2:45 pm: Another space mission, another live blog! As usual, we are so excited to be experiencing this rover landing here with you all. As of now, we're entering the last hour before the action, and we are sure that over at NASA there are hundreds of nervous space engineers who barely slept a wink last night.

2:45 pm: While we wait, here are three fast facts about Perseverance: while largely based on its predecessor Curiosity, the new rover is more autonomous than any other craft previously landed on Mars; it's carrying a helicopter (!) for a test of the first powered flights on Mars; nestled amongst its wheels is a commemorative plaque honouring medical workers from around the world, who have worked tirelessly during the COVID-19 pandemic.

2:48 pm: By the way, if you're keen on multi-screening this whole thing, the official Twitter hashtag is #CountdownToMars.

2:51 pm: What would be the most exciting scientific discovery of Perseverance? Finding traces of ancient life on Mars, according to Katie Stack Morgan, the mission's deputy project scientist.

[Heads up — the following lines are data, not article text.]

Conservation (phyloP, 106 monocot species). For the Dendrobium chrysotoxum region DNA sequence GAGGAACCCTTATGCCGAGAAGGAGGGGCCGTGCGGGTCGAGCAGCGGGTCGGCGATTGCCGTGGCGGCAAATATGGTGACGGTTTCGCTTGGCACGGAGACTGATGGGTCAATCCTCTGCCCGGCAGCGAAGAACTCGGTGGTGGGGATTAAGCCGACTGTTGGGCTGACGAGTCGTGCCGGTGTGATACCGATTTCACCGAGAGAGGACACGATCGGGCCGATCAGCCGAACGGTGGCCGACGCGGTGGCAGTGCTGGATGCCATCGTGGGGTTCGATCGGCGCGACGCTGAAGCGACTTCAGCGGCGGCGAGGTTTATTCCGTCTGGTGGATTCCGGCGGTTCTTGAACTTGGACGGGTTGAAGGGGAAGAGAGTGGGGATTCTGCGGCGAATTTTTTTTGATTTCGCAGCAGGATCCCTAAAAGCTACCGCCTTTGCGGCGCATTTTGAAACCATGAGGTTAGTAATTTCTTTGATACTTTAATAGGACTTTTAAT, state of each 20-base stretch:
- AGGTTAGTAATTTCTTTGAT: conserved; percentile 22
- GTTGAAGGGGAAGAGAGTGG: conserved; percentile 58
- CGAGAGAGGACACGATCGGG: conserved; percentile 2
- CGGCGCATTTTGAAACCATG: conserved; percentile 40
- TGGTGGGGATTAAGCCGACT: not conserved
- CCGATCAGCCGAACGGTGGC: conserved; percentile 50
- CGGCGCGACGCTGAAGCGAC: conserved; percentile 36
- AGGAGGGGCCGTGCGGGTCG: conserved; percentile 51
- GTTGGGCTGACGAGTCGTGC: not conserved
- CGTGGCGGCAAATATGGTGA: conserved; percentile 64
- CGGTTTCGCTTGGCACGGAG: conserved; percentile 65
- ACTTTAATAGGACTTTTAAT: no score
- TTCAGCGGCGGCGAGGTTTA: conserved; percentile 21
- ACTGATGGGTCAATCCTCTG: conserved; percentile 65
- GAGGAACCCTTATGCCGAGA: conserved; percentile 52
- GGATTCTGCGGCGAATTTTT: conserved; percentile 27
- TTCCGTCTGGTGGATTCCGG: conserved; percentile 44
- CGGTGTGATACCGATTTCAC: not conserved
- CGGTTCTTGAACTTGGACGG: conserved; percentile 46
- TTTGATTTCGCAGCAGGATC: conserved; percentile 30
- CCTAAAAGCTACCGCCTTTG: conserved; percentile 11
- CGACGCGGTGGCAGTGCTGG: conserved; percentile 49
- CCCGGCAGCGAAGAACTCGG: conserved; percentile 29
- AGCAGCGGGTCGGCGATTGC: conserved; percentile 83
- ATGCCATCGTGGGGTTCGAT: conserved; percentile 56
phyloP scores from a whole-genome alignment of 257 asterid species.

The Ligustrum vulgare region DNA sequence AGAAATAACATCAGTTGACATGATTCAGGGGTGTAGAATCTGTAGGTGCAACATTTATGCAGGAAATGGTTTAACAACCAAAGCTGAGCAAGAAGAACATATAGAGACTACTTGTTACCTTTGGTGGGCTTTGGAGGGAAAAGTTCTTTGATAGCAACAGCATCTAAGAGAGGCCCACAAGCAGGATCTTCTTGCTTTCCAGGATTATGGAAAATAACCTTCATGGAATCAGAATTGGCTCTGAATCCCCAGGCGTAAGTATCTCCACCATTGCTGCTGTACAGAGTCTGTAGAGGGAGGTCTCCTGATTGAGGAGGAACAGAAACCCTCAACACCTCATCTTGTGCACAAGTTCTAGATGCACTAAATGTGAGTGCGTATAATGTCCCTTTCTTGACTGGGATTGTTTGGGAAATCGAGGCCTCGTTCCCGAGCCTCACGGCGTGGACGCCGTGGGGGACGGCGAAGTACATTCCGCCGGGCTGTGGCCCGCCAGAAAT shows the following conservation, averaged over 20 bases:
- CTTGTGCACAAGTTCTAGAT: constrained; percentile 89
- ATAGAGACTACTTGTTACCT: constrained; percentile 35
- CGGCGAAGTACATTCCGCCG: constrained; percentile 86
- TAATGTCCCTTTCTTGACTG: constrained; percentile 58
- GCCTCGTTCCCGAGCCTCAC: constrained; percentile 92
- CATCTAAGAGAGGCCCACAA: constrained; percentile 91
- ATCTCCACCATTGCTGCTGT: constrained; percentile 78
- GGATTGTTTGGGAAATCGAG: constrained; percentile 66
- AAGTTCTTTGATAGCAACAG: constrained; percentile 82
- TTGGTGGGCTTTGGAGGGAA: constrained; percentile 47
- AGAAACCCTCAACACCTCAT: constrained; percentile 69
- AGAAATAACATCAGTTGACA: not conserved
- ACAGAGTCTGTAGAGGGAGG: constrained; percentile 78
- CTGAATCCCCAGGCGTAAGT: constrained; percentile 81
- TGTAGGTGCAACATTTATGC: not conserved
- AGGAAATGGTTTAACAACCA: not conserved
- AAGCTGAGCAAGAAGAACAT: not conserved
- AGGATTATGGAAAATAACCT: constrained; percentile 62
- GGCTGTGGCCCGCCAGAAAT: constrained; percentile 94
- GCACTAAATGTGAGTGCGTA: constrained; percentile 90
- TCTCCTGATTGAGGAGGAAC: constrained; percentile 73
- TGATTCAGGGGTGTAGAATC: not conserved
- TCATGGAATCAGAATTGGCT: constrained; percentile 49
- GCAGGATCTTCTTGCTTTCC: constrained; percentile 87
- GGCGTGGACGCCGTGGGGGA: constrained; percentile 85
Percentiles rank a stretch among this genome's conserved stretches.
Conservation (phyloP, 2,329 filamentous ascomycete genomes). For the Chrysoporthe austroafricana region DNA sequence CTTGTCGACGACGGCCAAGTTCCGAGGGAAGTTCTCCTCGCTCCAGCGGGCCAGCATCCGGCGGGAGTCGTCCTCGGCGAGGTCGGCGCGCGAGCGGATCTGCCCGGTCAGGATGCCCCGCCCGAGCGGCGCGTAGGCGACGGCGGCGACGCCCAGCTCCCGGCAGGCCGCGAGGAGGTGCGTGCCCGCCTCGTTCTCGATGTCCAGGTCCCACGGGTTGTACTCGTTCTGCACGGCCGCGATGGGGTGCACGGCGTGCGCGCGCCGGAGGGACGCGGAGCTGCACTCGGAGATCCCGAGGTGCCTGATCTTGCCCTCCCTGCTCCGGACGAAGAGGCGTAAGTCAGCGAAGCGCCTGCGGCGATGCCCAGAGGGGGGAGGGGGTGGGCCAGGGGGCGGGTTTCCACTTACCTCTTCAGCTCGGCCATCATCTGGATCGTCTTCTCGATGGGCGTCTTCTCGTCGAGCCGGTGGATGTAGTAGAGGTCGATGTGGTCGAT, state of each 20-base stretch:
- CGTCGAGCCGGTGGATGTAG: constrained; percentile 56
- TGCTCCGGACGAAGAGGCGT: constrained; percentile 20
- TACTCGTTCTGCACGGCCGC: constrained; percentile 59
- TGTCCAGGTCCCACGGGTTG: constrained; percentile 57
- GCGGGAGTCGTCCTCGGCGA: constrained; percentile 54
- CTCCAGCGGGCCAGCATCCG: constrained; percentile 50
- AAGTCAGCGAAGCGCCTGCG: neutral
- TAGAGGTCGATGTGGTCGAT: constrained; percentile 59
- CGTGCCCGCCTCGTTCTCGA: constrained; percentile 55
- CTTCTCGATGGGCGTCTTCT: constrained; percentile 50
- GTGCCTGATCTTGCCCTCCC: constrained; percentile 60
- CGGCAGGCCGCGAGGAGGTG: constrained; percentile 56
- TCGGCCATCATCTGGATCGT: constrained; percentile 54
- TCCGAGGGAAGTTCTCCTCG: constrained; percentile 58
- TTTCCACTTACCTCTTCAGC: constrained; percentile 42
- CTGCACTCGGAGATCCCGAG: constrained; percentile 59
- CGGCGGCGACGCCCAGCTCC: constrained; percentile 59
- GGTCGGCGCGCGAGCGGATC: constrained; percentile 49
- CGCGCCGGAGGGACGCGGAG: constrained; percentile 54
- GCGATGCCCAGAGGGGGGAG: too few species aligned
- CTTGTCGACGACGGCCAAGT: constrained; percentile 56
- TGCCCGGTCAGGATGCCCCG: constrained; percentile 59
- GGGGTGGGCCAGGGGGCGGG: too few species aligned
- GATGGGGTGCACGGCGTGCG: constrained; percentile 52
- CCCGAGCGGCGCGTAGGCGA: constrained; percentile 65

That's why Perseverance is landing in Jezero Crater - this captivating landscape contains an ancient Martian river delta. You can read here in this piece by Evan Gough on why it's a perfect place for preserving fossils:

Jezero Crater was chosen for a few reasons. It's an ancient area, the site of a lake about 3.5 billion years ago. It contains landforms that old, including the river delta. It also contains the so-called "bathtub ring" of carbonates.

3:06 pm: Less than an hour to go now! We're starting to feel the jitters. On the NASA stream right now, there's a discussion of another incredible thing Perseverance has been tasked with - gathering samples from the surface of Mars for a later mission to retrieve! Lori Glaze, Director of NASA's Science Mission Directorate's Planetary Science Division, is explaining that the sample tubes the rover is carrying had to be basically the cleanest things ever - not a single shred of Earthling DNA can be allowed in there, in order to not contaminate the materials.